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Planet Earth

Mothers, Children, and Genes in Conflict

The LoomBy Carl ZimmerMarch 14, 2006 10:12 AM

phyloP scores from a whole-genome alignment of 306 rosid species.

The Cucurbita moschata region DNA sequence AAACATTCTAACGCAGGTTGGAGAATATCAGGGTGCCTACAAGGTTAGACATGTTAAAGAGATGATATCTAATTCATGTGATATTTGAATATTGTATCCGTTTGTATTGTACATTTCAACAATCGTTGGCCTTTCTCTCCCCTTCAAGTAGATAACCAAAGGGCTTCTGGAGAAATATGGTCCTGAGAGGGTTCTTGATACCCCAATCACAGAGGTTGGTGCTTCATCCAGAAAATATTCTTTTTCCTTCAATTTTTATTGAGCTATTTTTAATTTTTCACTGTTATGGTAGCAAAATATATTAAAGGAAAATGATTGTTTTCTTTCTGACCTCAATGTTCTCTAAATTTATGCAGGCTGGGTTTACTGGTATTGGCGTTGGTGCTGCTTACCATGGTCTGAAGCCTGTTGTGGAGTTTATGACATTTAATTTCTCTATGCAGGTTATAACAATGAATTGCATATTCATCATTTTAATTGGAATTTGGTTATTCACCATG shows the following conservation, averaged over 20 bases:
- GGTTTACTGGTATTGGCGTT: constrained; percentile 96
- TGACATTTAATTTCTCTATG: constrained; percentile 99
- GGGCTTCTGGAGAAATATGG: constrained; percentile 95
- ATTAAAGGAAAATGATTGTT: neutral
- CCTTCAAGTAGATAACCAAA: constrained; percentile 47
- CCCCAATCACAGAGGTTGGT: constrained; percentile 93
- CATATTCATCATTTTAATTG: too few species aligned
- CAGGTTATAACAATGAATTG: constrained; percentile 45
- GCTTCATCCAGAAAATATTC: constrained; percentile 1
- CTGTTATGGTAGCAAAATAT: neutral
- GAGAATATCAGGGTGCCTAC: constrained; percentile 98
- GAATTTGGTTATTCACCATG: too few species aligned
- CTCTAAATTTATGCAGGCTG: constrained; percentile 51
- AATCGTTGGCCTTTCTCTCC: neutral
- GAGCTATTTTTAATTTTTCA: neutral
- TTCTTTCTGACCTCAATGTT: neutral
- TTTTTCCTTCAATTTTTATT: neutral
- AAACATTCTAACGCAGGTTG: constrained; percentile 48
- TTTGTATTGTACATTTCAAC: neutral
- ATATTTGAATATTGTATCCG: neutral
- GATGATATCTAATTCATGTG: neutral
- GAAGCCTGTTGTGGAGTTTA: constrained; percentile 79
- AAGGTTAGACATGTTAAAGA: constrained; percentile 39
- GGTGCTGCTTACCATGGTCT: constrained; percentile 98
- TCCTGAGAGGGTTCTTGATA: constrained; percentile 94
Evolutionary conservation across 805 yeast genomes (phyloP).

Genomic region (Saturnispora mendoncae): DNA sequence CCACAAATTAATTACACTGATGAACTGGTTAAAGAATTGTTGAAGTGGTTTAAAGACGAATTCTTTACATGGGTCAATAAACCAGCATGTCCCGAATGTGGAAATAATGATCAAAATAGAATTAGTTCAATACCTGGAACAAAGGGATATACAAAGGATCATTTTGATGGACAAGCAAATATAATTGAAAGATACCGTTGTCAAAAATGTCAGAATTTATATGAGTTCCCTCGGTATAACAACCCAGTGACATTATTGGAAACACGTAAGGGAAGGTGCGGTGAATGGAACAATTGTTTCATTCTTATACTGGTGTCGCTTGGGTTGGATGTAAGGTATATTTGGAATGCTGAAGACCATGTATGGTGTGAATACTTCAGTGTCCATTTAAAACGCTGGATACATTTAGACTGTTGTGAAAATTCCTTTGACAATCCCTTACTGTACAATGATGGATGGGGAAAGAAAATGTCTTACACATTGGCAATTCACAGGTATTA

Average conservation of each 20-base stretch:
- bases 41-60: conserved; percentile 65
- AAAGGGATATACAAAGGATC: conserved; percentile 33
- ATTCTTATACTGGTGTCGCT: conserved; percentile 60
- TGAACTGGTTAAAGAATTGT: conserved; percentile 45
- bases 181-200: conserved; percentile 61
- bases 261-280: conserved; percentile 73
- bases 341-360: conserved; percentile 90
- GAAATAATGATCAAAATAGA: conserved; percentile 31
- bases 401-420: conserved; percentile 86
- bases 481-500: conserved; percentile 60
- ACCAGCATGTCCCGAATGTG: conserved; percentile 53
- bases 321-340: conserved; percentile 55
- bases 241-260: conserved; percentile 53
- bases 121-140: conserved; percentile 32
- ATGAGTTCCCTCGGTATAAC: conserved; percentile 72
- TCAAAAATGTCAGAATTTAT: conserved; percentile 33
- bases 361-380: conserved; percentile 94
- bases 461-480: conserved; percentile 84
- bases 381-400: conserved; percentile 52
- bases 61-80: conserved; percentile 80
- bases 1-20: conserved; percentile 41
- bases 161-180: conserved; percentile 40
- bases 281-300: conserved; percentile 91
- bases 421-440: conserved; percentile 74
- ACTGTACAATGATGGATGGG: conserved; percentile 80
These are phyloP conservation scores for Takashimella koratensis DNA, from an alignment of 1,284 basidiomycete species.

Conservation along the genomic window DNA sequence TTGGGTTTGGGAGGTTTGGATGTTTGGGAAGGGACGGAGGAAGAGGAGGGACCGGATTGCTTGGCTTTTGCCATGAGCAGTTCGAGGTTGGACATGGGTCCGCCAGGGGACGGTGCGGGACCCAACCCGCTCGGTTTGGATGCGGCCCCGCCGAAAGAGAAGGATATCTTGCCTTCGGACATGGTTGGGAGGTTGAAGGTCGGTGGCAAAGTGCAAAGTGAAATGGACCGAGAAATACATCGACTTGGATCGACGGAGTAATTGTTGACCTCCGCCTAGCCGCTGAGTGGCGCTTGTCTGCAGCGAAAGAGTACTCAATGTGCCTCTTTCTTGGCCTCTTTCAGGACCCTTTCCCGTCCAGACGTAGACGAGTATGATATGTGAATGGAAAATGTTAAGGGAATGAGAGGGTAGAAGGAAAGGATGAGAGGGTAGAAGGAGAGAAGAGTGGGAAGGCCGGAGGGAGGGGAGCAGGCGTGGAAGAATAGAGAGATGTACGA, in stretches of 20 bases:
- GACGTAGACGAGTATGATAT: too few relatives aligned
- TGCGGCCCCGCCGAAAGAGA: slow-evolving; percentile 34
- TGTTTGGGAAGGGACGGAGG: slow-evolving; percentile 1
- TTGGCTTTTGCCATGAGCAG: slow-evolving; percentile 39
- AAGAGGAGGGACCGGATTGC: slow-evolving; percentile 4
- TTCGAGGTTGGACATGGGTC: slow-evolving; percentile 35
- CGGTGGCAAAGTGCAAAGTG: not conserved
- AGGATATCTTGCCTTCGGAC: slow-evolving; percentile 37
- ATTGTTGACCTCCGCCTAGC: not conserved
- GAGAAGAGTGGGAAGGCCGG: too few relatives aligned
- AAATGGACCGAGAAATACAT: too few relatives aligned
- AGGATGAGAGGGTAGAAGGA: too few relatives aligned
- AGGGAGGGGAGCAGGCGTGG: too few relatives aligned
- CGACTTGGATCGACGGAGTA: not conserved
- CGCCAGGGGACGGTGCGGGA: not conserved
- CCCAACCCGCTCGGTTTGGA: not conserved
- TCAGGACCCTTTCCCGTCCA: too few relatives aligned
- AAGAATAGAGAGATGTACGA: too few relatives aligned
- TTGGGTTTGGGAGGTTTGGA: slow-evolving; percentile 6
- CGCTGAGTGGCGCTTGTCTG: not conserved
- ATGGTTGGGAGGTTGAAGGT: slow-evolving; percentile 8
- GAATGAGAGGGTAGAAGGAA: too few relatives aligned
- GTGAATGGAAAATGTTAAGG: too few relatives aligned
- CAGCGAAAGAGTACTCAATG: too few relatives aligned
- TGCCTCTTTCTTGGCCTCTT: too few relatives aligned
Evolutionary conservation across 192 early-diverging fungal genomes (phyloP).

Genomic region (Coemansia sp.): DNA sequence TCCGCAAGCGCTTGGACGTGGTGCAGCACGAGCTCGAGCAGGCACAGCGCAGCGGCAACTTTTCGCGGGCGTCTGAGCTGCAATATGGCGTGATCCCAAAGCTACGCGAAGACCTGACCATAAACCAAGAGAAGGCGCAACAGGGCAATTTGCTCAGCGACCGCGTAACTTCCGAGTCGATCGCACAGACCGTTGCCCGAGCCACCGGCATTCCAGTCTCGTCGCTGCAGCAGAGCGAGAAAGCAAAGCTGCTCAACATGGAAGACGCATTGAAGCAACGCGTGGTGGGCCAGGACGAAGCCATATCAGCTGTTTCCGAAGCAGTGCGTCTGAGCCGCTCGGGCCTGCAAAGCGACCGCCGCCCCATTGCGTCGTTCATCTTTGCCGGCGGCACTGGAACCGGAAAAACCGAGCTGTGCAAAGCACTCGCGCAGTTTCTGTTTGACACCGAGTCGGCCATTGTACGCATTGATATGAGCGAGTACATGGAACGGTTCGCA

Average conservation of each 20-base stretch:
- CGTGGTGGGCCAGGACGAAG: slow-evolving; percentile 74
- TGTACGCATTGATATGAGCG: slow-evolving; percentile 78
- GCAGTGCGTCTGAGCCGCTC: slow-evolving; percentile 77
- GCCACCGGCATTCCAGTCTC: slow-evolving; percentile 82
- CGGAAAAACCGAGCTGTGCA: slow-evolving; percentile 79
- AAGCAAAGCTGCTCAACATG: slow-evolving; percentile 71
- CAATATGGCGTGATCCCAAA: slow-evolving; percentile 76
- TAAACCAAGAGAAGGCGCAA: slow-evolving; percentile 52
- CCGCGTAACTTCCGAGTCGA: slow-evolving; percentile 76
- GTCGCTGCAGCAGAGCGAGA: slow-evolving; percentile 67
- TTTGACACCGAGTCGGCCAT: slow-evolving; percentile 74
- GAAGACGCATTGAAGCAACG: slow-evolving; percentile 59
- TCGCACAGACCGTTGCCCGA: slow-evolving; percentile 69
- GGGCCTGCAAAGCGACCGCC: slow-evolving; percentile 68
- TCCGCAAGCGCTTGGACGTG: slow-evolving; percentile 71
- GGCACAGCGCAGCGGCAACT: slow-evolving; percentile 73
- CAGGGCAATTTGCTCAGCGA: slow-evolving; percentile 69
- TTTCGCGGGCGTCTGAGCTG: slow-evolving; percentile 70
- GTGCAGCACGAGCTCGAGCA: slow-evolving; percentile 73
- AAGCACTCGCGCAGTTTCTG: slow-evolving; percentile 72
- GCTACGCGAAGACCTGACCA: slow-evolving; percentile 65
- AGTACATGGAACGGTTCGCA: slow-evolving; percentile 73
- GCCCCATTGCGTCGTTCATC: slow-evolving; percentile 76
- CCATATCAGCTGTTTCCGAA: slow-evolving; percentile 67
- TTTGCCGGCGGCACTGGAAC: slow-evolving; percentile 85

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Natural selection can favor genes that allow children to grow up healthy. But in order to grow up healthy, they need nurturing from their mothers, both before and after birth. If a baby's development puts a strain on a mother, she may end up having fewer children. That means she may spread fewer copies of her genes to later generations . That creates conditions in which natural selection may also genes that allow mothers to restrain their children. Our particular way of having kids puts genes in conflict. I have an article in tomorrow's New York Times on these conflicting genes, focusing on the visionary work of David Haig of Harvard University. As I explain in the article, Haig first wrote about his theory in the early 1990s. He made a number of predictions about pregnancy and fetal growth, many of which have only been tested in recent years. Many of them bolster his argument. In articles such as this one, I usually have to struggle over which examples to include and which to leave out. Sometimes extemely cool ones demand a lot of explanation which would swamp the whole piece. In this case, I had to leave out a couple striking examples of how genes in conflict may create some of the most mysterious birth disorders around. As I explain in the article, sometimes a mother's or father's copy of a gene is silenced. (This is sometimes called gene imprinting.) Haig argues that gene imprinting evolves to undercut the effect of genes from the other parent. A gene that stimulates growth in fetuses puts a strain on the mother. So the mother's copy of the gene in the fetus is silenced, reducing the growth of the fetus. Imprinted genes are often linked to diseases, because only a single gene has to do a particular job, without backup from the other parent's gene. And the effects of these disorders can reveal the evolutionary forces that drive the evolution of gene imprinting. An estimated one in 25,000 babies is born with Prader-Willi syndrome, which causes them to show almost no interest in feeding. Prader-Willi syndrome has been linked to a set of imprinted genes. The syndrome may be triggered if a mutation deletes the father's copies of these genes. So it may be that these are genes that drive the growth of babies by causing them to nurse more. Mothers hold the children back by silencing their copies of the genes. By age three, children with Prader-Willi syndrome undergo a baffling change. They develop an insatiable appetite and an obsession with finding food. Prader-Willi can lead to severe obesity. Haig argues that this shift is also the result of genetic conflict. One clue is that it occurs right around the time when children are weaned. Weaning marks a major potential conflict for children and their parent. If a child can nurse longer, it may be more likley to thrive. But if a mother can wean her child, she doesn't have to sacrifice more energy to make breast milk. Nursing also acts as a contraceptive, so putting a child onto solid food can make it possible for a mother to get pregnant again. The effects of Prader-Willi suggest that paternal genes are driving children to resist weaning. Mothers silence those genes to counteract that resistance. Another enigmatic disorder is known as Angelman syndrome. Children with Angelman syndrome suffer from a number of symptoms, including retardation. But they're most distinctive for abundant laughter and endless happiness. Angelman syndrome is caused by the disruption of imprinted genes. It's the mother's genes that are disrupted in Angelman syndrome, as opposed to the father's in Prader-Willi. What does it mean if disabling maternal genes causes children to laugh and be happy? In a paper in press, Lawrence Wilkinson and his colleagues at Cambridge University argue that babies use these sort of signals to get more attention from their mothers. So the genes that normally prevent Angelman syndrome may normally act as a brake on those signals. These are speculations, but fascinating ones, and ones that line up with more thoroughly studied examples of genes in conflict. Fortunately, what can't fit in the paper can always fit in the blog. [Update 3/14: a little tinkering to clear up the beginning, per a commenter's request]

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